Pete Pichaske//Special to The Daily Record//October 3, 2021
//Special to The Daily Record
//October 3, 2021
It’s no secret the state’s Latino population is growing, and census figures confirm it: While the mostly white population declined from 55 percent of the population in 2010 to 47 percent in 2020, the Hispanic population rose from 8.2 percent to 11.8 percent.
In some areas, the increase was even more dramatic. The Latino population in Baltimore City, for example, nearly doubled in that decade, soaring from 4.2 percent to 7.8 percent.
Given those numbers, it’s no surprise that businesses want to take advantage of the demographic shift.
One of those businesses is M&T Bank, the second-largest bank in Maryland.
Based in Buffalo, New York but with some 90 branches in the Baltimore area, M&T has launched a multi-faceted campaign to attract Latino customers.
“Our goal is to be the bank of choice for our multicultural communities,” said David Femi, manager of multicultural banking and community affairs for M&T.
“We know they are the fastest-growing segment of the U.S. economy. We want to really deeply connect with them. We want to understand their banking behaviors, understand their financial attitudes, so we can better serve them.
“If we’re not growing with Latinos, we’re not growing at all.”
M&T’s push includes posting Spanish-language marketing posters in banks located in areas with a large population of Latinos, hiring employees fluent in Spanish and offering financial incentives to existing employees to learn Spanish.
In addition, the company this summer launched a Spanish version of its website, the bank’s first non-English site.
The company also offers many of its financial education courses in Spanish and is working on offering online bank appointments in Spanish.
While Latinos are the main target of M&T’s multicultural push – “Everything we do starts with Spanish,” Femi said – it is not the only targeted population. M&T also has marketing posters and business banking materials in Korean and Chinese, and is reaching out to other minorities.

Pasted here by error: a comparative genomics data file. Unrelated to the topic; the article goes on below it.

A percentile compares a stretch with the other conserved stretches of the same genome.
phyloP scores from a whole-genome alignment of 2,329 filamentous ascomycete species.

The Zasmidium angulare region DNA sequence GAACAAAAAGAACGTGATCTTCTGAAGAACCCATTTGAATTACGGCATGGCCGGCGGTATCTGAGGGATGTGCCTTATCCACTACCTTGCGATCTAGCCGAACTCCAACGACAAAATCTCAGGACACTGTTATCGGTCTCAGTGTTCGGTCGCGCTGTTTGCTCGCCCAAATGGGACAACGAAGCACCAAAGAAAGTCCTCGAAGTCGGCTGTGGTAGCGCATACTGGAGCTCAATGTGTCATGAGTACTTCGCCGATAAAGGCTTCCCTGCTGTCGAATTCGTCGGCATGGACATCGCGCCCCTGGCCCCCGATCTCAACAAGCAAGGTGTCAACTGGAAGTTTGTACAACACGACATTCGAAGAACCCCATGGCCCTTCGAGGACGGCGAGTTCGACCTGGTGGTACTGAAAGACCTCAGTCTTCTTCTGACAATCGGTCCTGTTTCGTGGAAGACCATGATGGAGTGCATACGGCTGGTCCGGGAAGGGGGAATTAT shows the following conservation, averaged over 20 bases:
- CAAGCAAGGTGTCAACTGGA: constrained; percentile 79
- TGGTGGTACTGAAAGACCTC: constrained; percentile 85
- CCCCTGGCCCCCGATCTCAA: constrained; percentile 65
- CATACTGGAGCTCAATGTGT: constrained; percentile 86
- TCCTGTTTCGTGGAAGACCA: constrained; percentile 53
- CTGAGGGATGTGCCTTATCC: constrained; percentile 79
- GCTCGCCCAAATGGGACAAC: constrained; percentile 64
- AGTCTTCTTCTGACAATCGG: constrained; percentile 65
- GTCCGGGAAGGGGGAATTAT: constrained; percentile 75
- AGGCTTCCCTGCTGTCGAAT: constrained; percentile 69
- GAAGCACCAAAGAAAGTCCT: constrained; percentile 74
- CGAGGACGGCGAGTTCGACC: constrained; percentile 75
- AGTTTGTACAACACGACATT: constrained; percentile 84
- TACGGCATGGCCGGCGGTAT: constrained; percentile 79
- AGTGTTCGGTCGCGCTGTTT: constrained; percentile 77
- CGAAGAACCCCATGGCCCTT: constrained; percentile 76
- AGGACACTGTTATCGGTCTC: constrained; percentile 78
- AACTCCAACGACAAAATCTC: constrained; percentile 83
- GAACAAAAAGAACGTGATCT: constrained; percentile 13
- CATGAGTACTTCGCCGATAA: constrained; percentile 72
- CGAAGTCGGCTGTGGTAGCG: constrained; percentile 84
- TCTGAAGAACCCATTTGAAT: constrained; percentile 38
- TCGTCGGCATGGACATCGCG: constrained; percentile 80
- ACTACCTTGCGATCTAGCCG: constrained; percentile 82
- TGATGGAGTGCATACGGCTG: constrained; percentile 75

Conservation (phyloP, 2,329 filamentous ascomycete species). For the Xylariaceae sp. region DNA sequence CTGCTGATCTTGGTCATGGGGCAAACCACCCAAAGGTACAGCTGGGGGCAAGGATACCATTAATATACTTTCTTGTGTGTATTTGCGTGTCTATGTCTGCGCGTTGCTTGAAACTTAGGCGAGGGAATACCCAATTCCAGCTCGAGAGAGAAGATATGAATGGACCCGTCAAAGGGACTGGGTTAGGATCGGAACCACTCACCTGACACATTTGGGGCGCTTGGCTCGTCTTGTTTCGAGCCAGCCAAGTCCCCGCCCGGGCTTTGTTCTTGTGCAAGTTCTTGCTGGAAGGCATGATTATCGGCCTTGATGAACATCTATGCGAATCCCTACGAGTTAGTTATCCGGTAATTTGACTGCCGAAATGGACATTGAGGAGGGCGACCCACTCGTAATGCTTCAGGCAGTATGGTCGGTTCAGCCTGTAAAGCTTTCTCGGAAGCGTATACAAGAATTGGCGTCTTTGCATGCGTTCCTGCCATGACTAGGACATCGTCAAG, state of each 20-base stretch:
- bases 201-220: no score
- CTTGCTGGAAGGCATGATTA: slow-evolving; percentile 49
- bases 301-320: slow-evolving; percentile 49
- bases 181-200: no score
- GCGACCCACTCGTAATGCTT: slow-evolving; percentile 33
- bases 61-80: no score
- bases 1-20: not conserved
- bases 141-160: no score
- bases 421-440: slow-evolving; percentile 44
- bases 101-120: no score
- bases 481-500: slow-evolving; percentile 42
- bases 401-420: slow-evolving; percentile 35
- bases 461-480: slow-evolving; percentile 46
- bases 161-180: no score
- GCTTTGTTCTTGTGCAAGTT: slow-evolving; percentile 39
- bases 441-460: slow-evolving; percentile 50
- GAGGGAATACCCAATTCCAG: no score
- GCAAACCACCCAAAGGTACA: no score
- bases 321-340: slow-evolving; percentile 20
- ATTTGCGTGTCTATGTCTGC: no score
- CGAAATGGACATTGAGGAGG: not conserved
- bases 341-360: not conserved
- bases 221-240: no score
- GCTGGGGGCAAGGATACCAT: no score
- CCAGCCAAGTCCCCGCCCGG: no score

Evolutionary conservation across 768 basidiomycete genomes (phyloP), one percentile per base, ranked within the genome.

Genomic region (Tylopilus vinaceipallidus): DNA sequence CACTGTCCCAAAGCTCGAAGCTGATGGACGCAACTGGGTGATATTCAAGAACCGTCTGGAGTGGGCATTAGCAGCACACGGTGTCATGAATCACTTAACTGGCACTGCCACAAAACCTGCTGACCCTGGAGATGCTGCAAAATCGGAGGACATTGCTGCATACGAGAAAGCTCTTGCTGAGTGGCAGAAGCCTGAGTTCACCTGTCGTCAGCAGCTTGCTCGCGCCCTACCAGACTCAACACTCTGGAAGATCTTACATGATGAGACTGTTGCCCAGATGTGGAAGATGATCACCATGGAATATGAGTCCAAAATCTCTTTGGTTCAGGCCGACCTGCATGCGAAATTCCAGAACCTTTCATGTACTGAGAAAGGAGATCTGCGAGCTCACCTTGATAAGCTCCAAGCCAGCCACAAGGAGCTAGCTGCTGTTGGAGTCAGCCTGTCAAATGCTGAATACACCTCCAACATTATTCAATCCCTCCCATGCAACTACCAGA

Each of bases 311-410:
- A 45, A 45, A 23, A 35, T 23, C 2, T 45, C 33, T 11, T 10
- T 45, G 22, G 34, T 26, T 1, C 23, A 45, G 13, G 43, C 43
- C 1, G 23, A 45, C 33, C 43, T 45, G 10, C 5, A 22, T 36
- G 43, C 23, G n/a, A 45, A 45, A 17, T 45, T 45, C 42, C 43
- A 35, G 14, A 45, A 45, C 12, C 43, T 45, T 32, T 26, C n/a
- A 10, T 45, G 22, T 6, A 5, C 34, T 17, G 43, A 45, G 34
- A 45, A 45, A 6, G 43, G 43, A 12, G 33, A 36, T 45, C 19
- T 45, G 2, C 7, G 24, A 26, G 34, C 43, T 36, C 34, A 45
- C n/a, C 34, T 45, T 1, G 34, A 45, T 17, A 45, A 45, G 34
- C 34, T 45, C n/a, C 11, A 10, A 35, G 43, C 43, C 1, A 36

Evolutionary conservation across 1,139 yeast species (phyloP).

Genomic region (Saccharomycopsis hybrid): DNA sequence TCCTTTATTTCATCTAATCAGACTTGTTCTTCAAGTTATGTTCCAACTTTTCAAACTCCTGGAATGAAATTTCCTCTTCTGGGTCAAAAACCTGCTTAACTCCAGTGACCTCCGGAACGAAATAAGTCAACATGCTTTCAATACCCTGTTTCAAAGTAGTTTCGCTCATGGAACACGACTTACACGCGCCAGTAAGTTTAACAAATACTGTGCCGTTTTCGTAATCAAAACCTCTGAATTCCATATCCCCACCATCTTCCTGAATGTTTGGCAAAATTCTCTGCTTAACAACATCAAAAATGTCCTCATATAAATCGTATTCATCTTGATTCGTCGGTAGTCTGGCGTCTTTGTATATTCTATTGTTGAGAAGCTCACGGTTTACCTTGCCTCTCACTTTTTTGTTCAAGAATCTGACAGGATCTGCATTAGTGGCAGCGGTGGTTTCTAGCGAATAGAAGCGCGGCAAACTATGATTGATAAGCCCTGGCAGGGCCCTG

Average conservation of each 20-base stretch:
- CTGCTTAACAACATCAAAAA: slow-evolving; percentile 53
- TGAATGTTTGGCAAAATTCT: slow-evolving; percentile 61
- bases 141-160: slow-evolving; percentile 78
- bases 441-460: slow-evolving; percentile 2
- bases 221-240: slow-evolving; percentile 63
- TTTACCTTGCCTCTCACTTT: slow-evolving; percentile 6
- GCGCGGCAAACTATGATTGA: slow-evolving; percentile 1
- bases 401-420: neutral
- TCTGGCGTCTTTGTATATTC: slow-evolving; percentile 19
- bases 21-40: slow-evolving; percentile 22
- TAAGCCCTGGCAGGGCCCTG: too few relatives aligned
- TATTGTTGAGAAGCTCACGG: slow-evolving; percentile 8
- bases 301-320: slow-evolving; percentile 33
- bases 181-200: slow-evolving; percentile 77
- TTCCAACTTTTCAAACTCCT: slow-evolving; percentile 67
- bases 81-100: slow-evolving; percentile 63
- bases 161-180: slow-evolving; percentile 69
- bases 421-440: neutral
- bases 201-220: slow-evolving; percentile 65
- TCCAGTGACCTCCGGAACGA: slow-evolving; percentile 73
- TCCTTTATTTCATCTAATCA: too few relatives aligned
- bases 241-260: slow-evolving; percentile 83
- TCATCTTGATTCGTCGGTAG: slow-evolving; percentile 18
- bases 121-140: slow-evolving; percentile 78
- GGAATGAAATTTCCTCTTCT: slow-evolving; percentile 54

“We’re building a multicultural strategy for communities with high concentrations of racial, ethnic and language diversity,” he said. “We have communities dominated by African Americans, and we want to be their bank of choice. We know certain communities are dominated by Koreans, we want to be their bank of choice.”
In the Baltimore area, three M&T branches have undergone makeovers to cater to the multicultural community, including the Fells Point branch and two in the Ellicott City area of Howard County, said Matt Bielecki, M&T’s retail regional manager for Baltimore.
The bank has identified another dozen or so additional branches in Maryland that have a significant minority population and will be given the multicultural makeover by the end of the year, Bielecki said.
A former branch manager at the Fells Point branch, Bielecki said that branch had struggled to accommodate its Spanish-speaking customers. But the recent changes, including adding Spanish-language posters, employees who speak Spanish and a bilingual business banker, have helped.
Just a few months ago, he said, bilingual employees in the three banks started wearing nametags with their native flag on it – an indication that they speak Spanish.
“The first week, a (customer) dropped his guard when he saw the nametag and immediately started speaking Spanish,” Bielecki said. “It’s made a big impact. We can say we have people in this branch that speak your language.”
The Fells Point branch also recently expanded its financial education courses, held in community settings and covering such topics as budgeting and preparing to buy a house, to include courses in Spanish.
The multicultural campaign is good for customers and for M&T, according to Femi.
“This is the fabric of who we are now,” he said. “We know that if a bank does not have a multicultural strategy, that bank is not going to grow.”